The Vancouver Park Board says it will not be seeking a court injunction to clear homeless campers from Oppenheimer Park.
How to deal with the camp, which has been entrenched in the park for the better part of a year, has been a growing concern. In recent months neighbours and Vancouver police have both complained about growing disorder and violence at the site.
WATCH: Campers remain at Oppenheimer Park
“We do not believe that seeking an injunction through the courts with the goal of getting the people from Oppenheimer Park is a solution,” Green Party Park Board Chair Stuart MacKinnon said on Friday.
MacKinnon said clearing campers and tents from the park would not solve the homeless problem, only displace it to other parts of the city.
Last month, the board ordered campers to leave the park — moving about 100 of the residents to housing in nearby single-room occupancy (SRO) hotel units.
Dozens of campers, however, remain in the park.
This week, Vancouver Mayor Kennedy Stewart said he wants the city to assume temporary jurisdiction over the park, arguing the park board was not equipped to handle the social issues underpinning the camp, and that the city could better work with senior levels of government to develop a “full plan” for the park.
MacKinnon also appeared to rule that option out on Friday, saying he wants the city to develop a “multi-jurisdictional task force” to address homelessness in the city.
WATCH: Oppenheimer Park neighbours say tent city situation worsening
“This is not just a problem for Oppenheimer Park; homelessness is all of our problem,” said MacKinnon.
“Housing is not within the mandate of the Board of Parks and Recreation, and so we ask the city, the province, and the federal government to acknowledge this as a crisis and to act immediately. This needs an unprecedented commitment of resources, now.”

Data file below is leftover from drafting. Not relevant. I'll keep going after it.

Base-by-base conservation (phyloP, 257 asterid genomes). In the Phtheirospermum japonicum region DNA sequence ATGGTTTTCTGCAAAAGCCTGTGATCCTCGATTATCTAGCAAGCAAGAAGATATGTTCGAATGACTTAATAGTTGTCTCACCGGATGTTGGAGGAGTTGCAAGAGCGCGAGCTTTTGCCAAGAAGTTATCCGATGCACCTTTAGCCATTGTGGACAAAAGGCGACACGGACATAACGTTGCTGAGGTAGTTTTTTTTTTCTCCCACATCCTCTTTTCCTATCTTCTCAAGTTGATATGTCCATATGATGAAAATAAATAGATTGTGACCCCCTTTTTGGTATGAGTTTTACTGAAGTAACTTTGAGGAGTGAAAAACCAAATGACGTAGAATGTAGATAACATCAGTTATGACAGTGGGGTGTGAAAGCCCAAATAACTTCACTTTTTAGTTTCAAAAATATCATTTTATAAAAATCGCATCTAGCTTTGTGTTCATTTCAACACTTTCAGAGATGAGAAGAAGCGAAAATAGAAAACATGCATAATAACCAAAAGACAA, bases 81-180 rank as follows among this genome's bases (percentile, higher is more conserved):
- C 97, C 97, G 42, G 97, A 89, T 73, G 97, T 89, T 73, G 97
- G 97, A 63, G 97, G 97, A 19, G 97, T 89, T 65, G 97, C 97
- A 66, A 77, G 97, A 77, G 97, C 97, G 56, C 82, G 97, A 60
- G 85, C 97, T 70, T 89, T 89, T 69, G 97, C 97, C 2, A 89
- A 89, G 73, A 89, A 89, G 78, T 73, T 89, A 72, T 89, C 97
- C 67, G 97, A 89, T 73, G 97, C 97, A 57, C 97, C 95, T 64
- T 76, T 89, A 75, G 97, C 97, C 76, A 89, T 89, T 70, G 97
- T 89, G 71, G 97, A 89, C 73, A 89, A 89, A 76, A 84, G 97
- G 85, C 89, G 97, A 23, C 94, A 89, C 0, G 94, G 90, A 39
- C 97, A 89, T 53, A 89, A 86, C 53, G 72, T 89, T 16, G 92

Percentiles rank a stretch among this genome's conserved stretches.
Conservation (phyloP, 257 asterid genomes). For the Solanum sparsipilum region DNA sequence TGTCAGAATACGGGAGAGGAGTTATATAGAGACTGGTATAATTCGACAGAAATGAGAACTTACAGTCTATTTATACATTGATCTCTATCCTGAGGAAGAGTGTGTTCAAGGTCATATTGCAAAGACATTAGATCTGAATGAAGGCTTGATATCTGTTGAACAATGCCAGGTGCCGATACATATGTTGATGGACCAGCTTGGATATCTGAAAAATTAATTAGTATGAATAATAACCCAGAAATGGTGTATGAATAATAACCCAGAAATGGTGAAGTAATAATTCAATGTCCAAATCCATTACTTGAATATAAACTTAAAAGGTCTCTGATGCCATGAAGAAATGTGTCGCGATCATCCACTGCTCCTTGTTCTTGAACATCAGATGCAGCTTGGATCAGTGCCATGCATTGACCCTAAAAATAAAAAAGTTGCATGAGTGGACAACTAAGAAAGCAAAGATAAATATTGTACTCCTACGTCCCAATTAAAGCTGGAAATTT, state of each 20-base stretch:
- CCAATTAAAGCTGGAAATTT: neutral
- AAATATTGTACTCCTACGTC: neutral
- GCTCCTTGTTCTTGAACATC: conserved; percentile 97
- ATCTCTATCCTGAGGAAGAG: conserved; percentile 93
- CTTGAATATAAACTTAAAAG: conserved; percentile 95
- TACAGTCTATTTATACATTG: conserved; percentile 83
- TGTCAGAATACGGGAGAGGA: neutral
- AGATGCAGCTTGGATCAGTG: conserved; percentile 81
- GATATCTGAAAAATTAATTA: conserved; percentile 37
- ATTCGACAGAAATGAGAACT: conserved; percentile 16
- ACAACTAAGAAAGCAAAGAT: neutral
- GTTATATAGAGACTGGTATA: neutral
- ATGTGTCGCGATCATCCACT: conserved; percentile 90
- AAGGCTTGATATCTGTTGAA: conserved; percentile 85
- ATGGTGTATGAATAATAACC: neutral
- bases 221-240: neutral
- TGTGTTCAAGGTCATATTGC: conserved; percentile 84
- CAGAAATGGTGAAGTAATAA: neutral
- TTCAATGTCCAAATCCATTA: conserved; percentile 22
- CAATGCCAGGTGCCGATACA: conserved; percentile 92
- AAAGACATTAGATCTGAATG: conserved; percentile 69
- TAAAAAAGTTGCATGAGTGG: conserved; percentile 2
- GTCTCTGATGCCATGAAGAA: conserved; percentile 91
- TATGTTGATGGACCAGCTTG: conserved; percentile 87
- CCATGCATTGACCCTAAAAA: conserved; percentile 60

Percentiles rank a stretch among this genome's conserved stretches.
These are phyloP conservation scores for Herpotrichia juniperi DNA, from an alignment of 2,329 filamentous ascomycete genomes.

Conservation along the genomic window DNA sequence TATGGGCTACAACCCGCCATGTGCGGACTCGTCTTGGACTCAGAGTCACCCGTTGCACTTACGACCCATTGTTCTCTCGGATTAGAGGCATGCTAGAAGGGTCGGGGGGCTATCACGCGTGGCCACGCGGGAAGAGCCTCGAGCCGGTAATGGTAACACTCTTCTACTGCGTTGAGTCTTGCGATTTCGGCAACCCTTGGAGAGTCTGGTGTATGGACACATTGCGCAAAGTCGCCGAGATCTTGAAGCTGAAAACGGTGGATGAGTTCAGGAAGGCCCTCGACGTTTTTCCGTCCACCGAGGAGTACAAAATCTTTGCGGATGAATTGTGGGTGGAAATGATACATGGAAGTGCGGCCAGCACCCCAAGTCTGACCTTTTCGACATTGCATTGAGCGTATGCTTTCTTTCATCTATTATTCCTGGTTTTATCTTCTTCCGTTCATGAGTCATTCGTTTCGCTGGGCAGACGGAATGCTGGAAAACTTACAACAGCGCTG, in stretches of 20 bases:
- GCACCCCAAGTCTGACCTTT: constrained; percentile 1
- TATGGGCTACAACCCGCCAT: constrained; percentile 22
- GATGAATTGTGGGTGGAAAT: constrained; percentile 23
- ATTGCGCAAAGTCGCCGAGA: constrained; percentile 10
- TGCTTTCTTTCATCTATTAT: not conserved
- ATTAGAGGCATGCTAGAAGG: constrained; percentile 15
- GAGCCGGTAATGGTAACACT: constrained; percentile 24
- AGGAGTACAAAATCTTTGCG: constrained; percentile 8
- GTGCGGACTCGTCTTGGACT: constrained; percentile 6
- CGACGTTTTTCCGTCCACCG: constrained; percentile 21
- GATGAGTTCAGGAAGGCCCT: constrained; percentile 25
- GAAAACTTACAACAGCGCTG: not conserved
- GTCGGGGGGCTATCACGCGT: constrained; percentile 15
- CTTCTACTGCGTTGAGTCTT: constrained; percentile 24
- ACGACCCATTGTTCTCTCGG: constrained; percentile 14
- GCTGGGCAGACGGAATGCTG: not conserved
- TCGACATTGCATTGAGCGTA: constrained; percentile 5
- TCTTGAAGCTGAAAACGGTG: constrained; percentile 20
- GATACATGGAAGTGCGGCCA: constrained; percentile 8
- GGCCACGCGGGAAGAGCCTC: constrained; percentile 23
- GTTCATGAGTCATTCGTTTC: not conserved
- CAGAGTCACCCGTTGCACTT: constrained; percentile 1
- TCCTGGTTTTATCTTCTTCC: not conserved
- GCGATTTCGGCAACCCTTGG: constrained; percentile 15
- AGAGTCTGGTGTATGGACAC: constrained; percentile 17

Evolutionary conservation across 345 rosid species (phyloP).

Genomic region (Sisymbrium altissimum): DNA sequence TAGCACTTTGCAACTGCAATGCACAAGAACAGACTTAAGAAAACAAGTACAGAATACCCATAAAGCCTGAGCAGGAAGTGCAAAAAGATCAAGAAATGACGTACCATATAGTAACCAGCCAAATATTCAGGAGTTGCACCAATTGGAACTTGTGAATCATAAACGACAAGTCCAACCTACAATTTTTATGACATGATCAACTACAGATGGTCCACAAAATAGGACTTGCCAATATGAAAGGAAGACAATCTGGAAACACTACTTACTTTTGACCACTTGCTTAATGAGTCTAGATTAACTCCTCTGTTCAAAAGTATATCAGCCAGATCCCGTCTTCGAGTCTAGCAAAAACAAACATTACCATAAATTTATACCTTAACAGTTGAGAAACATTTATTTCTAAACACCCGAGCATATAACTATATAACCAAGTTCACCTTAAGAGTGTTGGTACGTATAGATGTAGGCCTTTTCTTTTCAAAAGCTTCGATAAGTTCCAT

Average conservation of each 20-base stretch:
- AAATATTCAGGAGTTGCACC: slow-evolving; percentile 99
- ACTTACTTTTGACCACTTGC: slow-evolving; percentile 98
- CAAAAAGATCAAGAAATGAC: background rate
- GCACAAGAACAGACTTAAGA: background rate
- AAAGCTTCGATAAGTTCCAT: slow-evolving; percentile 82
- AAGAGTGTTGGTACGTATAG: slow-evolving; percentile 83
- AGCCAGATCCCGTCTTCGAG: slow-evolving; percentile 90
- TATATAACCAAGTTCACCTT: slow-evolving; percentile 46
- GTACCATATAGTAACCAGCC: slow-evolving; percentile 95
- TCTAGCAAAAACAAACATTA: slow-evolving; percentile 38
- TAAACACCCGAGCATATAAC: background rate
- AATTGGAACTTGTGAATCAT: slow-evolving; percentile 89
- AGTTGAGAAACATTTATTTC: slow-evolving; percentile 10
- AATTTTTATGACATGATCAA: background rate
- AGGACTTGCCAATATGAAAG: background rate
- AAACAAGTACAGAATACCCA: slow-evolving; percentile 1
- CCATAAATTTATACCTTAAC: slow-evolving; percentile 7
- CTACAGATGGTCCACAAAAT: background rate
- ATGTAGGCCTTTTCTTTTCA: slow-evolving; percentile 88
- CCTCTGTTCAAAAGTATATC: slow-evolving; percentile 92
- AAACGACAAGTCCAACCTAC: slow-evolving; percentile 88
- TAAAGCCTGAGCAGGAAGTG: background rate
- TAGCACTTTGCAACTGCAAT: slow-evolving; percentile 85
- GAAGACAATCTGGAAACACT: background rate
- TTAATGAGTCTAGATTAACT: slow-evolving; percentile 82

MacKinnon added the city and province need to be open to options that “have previously been off-limits” in a bid to address the issue.
In a statement, Stewart expressed disappointment.
“Despite indicating that they would be considering my request to turn jurisdiction of Oppenheimer Park over to City Council, today’s press conference made clear that the Park Board has not yet done so,” said Stewart.
“I again urge the Park Board to help us move forward by meeting before Sept. 16 and voting on my request.”
Non-Partisan Association (NPA) Park Commissioner John Coupar cast the lone vote in favour of an injunction on Monday night, and said he was “very disappointed by the weak response” of his fellow commissioners, warning that Vancouver’s parks could now fill up with tents.
“The park board has a fundamental duty to deliver great park and recreation experiences at every park in the city and ensure that all Vancouver parks are clean and safe, including Oppenheimer Park,” said Coupar.
“The Downtown Eastside is particularly deficient in park space. Oppenheimer Park needs to be made safe and clean again for everyone to enjoy.”
Coupar said the board had elected to go with the “weakest of all possible responses” to the Oppenheimer situation by “doing nothing more than writing a letter to the city” asking for a housing strategy.